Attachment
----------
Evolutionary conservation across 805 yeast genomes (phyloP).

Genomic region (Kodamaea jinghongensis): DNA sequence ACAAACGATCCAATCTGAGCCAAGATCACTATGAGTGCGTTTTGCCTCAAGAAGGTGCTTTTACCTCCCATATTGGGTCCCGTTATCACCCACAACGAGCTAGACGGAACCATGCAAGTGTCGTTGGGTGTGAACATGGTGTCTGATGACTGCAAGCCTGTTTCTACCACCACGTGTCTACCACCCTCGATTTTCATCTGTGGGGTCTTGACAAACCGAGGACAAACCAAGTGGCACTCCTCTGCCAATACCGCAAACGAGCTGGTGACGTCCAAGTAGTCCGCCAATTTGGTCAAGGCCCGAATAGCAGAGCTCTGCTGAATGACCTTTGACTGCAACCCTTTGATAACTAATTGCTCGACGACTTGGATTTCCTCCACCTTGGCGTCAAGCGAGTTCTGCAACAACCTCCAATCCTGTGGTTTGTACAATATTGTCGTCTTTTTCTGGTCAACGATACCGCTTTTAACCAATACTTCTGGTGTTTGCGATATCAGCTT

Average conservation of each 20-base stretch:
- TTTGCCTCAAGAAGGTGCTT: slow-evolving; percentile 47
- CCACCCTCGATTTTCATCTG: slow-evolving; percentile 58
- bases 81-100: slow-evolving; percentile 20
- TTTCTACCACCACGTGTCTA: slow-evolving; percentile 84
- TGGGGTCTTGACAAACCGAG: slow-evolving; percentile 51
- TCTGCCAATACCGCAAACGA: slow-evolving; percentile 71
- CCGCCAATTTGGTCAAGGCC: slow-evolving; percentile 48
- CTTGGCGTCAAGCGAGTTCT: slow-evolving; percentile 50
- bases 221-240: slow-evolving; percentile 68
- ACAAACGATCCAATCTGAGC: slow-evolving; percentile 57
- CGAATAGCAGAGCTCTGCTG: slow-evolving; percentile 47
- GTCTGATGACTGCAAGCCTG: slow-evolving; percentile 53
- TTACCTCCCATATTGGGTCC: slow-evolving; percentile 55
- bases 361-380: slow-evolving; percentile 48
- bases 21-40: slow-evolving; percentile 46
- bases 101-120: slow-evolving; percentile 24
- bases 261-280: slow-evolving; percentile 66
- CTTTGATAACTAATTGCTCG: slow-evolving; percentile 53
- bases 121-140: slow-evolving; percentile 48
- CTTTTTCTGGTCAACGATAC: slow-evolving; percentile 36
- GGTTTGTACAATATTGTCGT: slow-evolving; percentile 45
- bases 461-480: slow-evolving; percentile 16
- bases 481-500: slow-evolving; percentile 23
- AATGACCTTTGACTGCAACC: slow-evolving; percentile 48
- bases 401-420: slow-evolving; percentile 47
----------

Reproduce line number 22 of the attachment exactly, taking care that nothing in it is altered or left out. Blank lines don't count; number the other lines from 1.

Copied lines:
- bases 121-140: slow-evolving; percentile 48